Valiant Air Command TBM Avenger Sustained Damage, But Could Have Been Much Worse.
Video of the Valiant Air Command’s Grumman TBM Avenger ditching at the Cocoa Beach Air Show in Florida on Saturday, April 17, 2021 has gone viral around the world. And now, questions about the future of the aircraft and the identity of the pilot who skillfully landed the plane in the water without hitting spectators are circulating.
While an official investigation will likely determine the cause(s) of the incident, it appears that an engine problem may be a contributing factor. Cocoa Beach Airshow spokesperson Chris Dorato told CNN that, “The only person on board the plane was the pilot. When he realized the plane was having engine problems, he initially tried to make it to the nearby Patrick Space Force Base where the air show was being held. Ultimately, the pilot changed his mind and decided to make a water landing to avoid going over buildings and Florida State Road A1A.”
The pilot of the TBM Avenger was taken to a local hospital where he was released without serious injuries according to reports. Many social media posts, especially within the aviation community, praised the pilot’s airmanship during the incident and remarked about his ability to precisely ditch the aircraft without hitting spectators.
Some people say the pilot performed the ditching too close to the beach barely missing two swimmers. Possibly true, but too easy to comment when you’re watching a video multiple times. Not the same when you need a split second decision, inside the cockpit and risking your life! https://t.co/ehGSffstLZ
— David Cenciotti (@cencio4) April 18, 2021
But now, the question for airshow fans, warbird lovers and the owners of the Grumman TBM Avenger is, will she ever fly again? The best answer is: hopefully.
Photos of the aircraft being pulled up onto the beach show damage that includes bent propeller blades, missing fuselage panels and damage to the wings and flight control surfaces.
What may be less conspicuous, but potentially more significant, is any internal, structural damage to the airframe. Collisions with water can often produce a surprising amount of force, and structural damage. However, The Grumman TBM Avenger is an exceptionally rugged aircraft, evidence of which can be found with the number of the aircraft that remain flying today and the service life of the planes after their retirement from military service.
During WWII, the TBM Avenger earned a reputation for being able to withstand significant battle damage and bring its crews back to their aircraft carrier safely. Whether the TBM can stand up as well to FAA accident investigators and airframe inspectors could be another story.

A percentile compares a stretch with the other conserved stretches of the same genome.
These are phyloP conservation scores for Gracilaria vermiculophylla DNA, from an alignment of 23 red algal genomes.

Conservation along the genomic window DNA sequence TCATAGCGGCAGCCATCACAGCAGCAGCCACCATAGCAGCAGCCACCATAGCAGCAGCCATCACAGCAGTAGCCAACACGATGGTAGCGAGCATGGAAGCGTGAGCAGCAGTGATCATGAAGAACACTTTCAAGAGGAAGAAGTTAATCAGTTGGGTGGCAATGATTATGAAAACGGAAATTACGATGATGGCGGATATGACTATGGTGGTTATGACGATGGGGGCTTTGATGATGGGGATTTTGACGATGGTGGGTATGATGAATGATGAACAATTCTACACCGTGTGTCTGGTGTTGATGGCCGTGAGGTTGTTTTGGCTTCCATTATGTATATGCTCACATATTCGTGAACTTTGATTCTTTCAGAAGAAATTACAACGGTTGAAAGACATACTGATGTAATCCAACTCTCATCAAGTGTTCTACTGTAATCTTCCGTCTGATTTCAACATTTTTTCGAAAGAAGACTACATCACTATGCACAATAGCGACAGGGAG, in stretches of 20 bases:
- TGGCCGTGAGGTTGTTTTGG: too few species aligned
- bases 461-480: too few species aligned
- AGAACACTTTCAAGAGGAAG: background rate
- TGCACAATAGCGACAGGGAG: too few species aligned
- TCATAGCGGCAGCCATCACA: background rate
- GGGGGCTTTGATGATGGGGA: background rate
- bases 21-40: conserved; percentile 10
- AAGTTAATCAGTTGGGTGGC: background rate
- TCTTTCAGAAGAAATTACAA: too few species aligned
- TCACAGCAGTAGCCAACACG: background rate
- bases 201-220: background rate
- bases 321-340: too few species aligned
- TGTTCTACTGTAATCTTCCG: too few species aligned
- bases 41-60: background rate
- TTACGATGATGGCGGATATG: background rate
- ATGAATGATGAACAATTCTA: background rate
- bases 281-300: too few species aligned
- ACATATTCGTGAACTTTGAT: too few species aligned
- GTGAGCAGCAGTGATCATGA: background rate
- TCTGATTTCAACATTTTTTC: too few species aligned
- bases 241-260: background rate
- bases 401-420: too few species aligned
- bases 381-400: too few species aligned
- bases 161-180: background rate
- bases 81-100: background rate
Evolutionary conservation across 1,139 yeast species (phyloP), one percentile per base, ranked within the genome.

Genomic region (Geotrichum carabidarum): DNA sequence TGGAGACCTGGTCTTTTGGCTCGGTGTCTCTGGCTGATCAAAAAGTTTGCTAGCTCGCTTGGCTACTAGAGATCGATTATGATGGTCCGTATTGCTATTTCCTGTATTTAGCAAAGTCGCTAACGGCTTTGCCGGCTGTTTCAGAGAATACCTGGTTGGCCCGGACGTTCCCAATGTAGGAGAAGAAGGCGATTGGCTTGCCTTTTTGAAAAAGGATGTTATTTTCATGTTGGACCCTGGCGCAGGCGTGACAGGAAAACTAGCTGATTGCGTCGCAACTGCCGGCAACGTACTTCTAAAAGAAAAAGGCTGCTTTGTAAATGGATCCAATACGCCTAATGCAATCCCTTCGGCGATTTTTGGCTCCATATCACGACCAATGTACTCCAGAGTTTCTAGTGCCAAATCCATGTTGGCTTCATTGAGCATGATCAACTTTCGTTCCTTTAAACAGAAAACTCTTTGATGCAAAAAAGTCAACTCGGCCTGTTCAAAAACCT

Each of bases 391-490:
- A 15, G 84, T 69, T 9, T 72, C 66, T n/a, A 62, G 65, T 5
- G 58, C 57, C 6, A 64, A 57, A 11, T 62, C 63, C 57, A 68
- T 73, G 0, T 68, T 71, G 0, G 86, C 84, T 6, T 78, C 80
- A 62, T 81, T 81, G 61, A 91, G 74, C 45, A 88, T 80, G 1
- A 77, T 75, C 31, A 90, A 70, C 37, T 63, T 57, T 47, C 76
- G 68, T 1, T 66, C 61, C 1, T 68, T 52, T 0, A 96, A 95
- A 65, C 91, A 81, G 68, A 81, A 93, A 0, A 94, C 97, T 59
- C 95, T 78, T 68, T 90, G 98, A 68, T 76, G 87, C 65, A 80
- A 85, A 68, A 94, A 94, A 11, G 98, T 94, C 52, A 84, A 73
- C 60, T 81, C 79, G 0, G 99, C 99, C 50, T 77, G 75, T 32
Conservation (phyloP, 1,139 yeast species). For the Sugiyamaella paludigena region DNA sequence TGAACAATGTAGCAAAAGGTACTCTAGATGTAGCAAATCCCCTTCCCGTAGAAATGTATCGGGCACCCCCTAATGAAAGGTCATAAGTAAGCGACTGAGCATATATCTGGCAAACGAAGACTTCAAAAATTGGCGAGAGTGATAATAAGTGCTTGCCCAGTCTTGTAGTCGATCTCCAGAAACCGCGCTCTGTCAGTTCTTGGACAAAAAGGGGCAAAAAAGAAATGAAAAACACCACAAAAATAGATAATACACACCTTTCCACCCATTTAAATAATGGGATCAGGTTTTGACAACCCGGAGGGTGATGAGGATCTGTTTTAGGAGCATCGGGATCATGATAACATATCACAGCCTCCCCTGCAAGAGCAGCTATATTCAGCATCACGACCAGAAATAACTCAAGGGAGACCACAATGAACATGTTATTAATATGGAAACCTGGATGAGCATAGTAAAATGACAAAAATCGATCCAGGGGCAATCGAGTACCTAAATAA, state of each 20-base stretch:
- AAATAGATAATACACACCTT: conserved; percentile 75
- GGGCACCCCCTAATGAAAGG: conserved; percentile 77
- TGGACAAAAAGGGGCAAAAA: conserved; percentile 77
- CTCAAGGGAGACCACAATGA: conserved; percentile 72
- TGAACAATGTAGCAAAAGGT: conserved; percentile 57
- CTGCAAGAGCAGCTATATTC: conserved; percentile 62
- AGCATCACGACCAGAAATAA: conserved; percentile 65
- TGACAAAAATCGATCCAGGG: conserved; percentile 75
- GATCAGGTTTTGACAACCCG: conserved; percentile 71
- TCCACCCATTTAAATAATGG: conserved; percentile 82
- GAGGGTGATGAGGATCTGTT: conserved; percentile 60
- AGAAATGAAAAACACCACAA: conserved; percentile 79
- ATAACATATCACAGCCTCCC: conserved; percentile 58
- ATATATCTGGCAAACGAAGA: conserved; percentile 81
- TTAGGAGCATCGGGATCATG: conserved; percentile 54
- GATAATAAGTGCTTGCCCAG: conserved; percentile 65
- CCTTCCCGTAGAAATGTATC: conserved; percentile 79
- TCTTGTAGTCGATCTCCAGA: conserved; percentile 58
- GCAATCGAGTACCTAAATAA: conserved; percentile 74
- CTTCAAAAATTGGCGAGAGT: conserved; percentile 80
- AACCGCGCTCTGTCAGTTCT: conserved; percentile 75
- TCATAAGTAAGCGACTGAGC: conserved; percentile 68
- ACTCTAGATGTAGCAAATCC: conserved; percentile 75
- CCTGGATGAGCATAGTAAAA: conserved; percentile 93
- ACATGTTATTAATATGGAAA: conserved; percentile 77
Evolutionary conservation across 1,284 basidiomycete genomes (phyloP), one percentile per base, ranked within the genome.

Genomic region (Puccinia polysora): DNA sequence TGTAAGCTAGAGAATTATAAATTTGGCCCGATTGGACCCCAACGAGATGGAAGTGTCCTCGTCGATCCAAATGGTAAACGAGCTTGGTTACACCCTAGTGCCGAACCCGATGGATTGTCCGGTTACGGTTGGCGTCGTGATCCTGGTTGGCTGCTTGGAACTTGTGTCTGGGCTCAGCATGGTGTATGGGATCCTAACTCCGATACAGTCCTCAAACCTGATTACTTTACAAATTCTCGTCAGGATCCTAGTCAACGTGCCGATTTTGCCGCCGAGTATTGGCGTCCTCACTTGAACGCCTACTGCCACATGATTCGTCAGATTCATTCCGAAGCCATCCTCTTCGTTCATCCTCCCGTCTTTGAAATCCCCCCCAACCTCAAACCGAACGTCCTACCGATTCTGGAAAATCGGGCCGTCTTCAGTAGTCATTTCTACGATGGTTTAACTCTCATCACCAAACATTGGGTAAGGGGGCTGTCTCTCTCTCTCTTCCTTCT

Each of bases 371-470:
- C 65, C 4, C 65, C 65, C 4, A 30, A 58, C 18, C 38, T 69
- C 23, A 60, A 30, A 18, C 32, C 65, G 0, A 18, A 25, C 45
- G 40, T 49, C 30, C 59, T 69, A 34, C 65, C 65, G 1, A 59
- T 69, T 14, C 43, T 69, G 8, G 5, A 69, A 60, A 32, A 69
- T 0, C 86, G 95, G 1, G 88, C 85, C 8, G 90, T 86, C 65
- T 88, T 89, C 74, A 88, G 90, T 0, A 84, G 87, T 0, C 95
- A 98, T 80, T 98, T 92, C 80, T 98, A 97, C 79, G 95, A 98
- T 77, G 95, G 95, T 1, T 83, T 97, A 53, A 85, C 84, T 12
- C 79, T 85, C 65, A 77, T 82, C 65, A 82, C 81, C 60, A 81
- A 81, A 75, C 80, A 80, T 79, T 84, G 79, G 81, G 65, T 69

But the factor that could ultimately decide the future of the plane originally built in 1945 by the Eastern Aircraft Division of General Motors Corporation and flown by the U.S. Navy as Bureau Number 91188 is – money.
If the costs of returning the aircraft to flying status exceed what its operators, the Valiant Air Command, feel is appropriate, it’s possible the plane may only be restored to static display condition. That determination will likely be made once a detailed survey of the damage sustained in Saturday’s incident is completed.
In the meantime, photographer Matt Williams was kind enough to send these photos of the TBM Avenger after being pulled from the sea. Interestingly, the rugged wing-folding apparatus of the aircraft still enabled the wings to be swung back against her fuselage to make transporting her easier, potentially a good sign.
Popular YouTube contributor and aviation expert Mr. Juan Browne published a video on his channel, blancolirio, where he tells viewers that early salvage plans were to float the aircraft out to sea and tow it to another location to lift it out of the water. Local officials, according to Browne’s video report, required that the aircraft be removed from the ocean where it crashed, potentially for environmental reasons, the size of local waterways or some combination of these and more factors. This salvage operation required the plane to be dragged up the beach, since the soft sand close to the waterline would not support the weight of a large recovery crane.
Following the ditching accident off Cocoa Beach, several posts on social media mentioned fundraising to get the aircraft back in the air. It’s noteworthy that the first restoration of this TBM Avenger took a significant thirteen years to complete before she returned to flying status just over a year ago on January 11, 2020.
For now, pending the outcome of the investigation and inspection of the damage to this proud, old warbird, her future remains in question.